Sam Maloof: Remarkable Arab Men {Resource}

One of my favorite artists is Sam Maloof, the remarkable Arab American woodworker.

I personally would favor calling Sam an artist, but he hated that word. Even when he received the MacArthur Fellowship award, he said

“I guess if you can’t sit on a chair or can’t eat off of a table or can’t
use a set of drawers, it’s art. Today I have a lot of friends who hand you a
card and it’s artist in wood or everything but being a woodworker, and I don’t consider myself an artist. I never have. I’m a furniture maker, I’m a
woodworker, and I think woodworker’s a very good word, and I like the word, it’s an honest word, and that is what I am, a woodworker.”

I met Sam back in the early 90s. I was in California for a break from the constant Pacific Northwest rain and called him to see if I could stop by his studio. Back then I was a
manager for the Northwest Woodworking Gallery and curating a chair show for the
Kirkland store.

I had gotten, on loan from a local college, several well known chairs and my evil boss told me I would not be able to get a Maloof chair. So being young and stupid, I went to the library, got the Maloof phone number from the directory and called him to make an appointment to see him while I was on vacation.

He said yes, gave me a personal tour of his studio and home, showing me handmade doorknobs, carved spiral staircases, and secret reading rooms full of books.  I later found out that his house was on the National Registry and was slated to be moved piece by piece to a new location due to a highway expansion project.  He was worried that his orchard in his back yard would not survive the move.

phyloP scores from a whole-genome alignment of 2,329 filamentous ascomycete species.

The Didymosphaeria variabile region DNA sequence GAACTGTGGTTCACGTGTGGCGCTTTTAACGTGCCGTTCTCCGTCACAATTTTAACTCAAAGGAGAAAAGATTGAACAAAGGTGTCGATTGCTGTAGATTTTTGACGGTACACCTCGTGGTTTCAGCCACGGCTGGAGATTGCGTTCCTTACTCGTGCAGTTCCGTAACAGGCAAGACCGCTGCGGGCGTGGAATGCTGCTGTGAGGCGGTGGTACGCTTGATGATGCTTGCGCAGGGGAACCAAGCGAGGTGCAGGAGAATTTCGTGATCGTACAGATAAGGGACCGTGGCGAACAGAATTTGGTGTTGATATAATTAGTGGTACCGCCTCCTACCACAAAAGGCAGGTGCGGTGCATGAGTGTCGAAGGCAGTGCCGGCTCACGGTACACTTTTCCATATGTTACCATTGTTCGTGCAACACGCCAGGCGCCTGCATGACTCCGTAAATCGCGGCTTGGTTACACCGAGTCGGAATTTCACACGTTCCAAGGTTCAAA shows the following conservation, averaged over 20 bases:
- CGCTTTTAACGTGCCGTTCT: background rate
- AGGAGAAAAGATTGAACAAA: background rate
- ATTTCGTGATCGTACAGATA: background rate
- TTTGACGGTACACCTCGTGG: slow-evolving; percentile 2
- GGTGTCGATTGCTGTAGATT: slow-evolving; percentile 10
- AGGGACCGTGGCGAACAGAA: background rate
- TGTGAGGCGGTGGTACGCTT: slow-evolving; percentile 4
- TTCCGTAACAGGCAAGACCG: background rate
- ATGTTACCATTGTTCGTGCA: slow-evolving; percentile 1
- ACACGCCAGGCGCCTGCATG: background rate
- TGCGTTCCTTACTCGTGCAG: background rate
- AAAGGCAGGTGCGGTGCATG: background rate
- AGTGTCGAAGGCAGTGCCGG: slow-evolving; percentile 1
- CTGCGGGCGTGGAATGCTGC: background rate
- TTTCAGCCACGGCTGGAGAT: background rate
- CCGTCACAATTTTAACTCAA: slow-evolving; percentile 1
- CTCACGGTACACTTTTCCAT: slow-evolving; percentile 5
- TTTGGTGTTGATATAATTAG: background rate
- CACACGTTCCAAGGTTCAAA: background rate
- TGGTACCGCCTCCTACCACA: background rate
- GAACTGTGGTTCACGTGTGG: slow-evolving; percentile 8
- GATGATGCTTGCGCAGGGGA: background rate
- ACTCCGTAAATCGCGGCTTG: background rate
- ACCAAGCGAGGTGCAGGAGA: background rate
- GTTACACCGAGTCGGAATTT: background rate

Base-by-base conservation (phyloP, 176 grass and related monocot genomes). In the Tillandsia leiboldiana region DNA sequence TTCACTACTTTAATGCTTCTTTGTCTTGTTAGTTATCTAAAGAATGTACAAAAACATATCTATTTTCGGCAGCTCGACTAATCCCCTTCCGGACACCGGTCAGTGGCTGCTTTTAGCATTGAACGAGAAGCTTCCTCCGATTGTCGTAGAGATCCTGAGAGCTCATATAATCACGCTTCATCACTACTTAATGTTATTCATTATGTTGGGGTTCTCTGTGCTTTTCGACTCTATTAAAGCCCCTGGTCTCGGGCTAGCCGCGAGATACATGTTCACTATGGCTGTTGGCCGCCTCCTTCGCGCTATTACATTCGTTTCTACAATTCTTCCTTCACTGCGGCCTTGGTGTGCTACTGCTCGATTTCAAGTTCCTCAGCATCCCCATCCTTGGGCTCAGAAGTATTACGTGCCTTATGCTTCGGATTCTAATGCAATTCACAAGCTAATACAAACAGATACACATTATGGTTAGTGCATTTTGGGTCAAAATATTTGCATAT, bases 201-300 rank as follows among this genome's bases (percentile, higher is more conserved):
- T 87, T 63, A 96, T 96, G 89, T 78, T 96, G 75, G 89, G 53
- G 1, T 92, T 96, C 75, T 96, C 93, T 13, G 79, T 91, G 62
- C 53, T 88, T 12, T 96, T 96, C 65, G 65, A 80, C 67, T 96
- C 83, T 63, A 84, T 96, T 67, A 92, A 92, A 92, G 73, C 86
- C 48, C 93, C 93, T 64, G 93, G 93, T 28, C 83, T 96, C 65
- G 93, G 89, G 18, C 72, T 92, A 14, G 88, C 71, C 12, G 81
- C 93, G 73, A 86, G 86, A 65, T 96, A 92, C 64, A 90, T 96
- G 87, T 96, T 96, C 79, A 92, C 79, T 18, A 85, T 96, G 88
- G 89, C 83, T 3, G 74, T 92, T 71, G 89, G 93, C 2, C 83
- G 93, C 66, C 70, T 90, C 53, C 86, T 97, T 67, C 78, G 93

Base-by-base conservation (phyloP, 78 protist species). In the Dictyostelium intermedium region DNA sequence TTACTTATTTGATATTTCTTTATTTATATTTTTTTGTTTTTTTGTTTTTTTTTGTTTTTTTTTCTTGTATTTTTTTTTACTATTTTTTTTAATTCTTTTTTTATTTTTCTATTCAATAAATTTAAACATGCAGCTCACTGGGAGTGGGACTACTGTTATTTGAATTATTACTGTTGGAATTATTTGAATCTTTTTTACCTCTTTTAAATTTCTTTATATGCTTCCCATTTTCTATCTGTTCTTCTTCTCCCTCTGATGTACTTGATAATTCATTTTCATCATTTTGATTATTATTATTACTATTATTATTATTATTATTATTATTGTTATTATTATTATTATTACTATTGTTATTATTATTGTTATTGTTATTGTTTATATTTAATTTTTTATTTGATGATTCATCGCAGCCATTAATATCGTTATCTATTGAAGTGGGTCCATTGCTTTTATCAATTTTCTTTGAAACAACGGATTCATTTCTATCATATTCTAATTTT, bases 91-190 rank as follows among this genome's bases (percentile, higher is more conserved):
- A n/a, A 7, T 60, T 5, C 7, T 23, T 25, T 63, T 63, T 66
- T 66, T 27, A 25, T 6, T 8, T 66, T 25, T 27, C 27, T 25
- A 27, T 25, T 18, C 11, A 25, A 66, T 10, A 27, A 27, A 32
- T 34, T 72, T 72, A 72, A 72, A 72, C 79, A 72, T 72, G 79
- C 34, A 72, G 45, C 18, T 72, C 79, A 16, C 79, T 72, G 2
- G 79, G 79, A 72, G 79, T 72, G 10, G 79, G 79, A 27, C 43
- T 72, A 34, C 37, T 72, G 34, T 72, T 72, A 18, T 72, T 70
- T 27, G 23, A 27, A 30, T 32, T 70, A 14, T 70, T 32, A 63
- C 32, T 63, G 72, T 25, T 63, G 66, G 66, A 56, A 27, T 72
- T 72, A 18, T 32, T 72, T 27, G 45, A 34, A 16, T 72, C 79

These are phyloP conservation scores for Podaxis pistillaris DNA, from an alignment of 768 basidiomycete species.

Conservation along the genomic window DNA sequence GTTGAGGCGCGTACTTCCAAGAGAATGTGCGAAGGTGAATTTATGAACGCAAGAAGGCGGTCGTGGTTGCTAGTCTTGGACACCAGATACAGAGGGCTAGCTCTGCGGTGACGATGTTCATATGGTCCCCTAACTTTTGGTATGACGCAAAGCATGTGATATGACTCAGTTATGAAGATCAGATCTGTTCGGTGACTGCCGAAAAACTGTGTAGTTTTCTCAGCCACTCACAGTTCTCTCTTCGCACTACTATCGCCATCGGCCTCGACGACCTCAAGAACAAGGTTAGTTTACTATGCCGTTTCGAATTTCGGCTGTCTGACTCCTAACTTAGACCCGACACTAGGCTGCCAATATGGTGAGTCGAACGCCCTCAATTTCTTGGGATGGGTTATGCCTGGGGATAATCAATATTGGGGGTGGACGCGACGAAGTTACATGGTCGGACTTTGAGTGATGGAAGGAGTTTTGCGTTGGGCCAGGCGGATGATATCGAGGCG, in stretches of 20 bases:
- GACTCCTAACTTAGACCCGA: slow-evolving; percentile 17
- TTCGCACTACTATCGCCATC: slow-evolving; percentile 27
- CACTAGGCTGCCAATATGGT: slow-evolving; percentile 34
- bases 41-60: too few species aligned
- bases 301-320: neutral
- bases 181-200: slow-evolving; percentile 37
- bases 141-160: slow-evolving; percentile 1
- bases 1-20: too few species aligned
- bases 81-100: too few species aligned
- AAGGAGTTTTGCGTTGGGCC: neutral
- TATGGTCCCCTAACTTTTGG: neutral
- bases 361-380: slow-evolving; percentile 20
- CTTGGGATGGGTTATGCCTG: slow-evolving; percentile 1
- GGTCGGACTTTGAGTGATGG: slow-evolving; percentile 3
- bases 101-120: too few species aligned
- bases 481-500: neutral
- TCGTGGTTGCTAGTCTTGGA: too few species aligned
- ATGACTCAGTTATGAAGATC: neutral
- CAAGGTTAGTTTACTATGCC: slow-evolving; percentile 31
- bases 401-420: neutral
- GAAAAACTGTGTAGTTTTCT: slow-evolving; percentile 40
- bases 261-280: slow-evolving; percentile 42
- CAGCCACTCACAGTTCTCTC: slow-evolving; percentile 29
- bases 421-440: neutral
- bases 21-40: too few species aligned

I even met Alfreda Maloof, who showed me her Native American pottery collection in their bedroom and made us salads which we ate in their warm kitchen with its funny loose brick floor.  For you young’uns out there, I need to stop here and remind you that back then we didn’t have Wikipedia at our fingertips. I had no idea his rocking chair was in the White House. No clue that a piece of his is registered with the Library of Congress.  How I wish someone had told me that he’d dined with presidents and ambassadors across the world.  He welcomed me to his home like I was a queen and talked about our Arab heritage and how proud we should be of
who we are because of our parents and God.

Sam did give me a rocking chair for the chair show at the gallery, and he
threw in a chair and ottoman that I was allowed to sell. I made my evil boss pay for the shipping.

I sold the chair and ottoman to Mary and Jon Shirley after the show. Mary
passed away this weekend and my brain has traced the lines back to re-live other fond memories of Sam (a chance meeting and heartfelt hug at his Renwick Gallery Smithsonian show in Washington, DC and his support behind my Arab Artists Resource & Training nonprofit organization).  This week is also my one year anniversary of my own baba’s death, Allah’yarhamho. So for all the families out there experiencing a loss, my prayers are out to you.

As for Mary’s family, please share my condolences and prayers to Jon. I want to thank him for opening up his home to the Seattle Art Museum’s
Docents a few years ago. I weep with joy in the garden when I realized how
lucky you were to be surrounded by breathtaking art.  Mary is now in a better place full of even more art.

I leave you all with this quote from Sam in an interview.

Interviewer – Can you share a “secret of the trade” with us–something nobody else knows or that you found out only after years of
experience? Put another way–what do you wish somebody had told you when you were just starting out that might have saved you hours of wasted effort?

Sam Maloof – There are no secrets. That it was going to be difficult.


I am a Libyan American who creates art to promote a positive image of Arab and Islamic culture.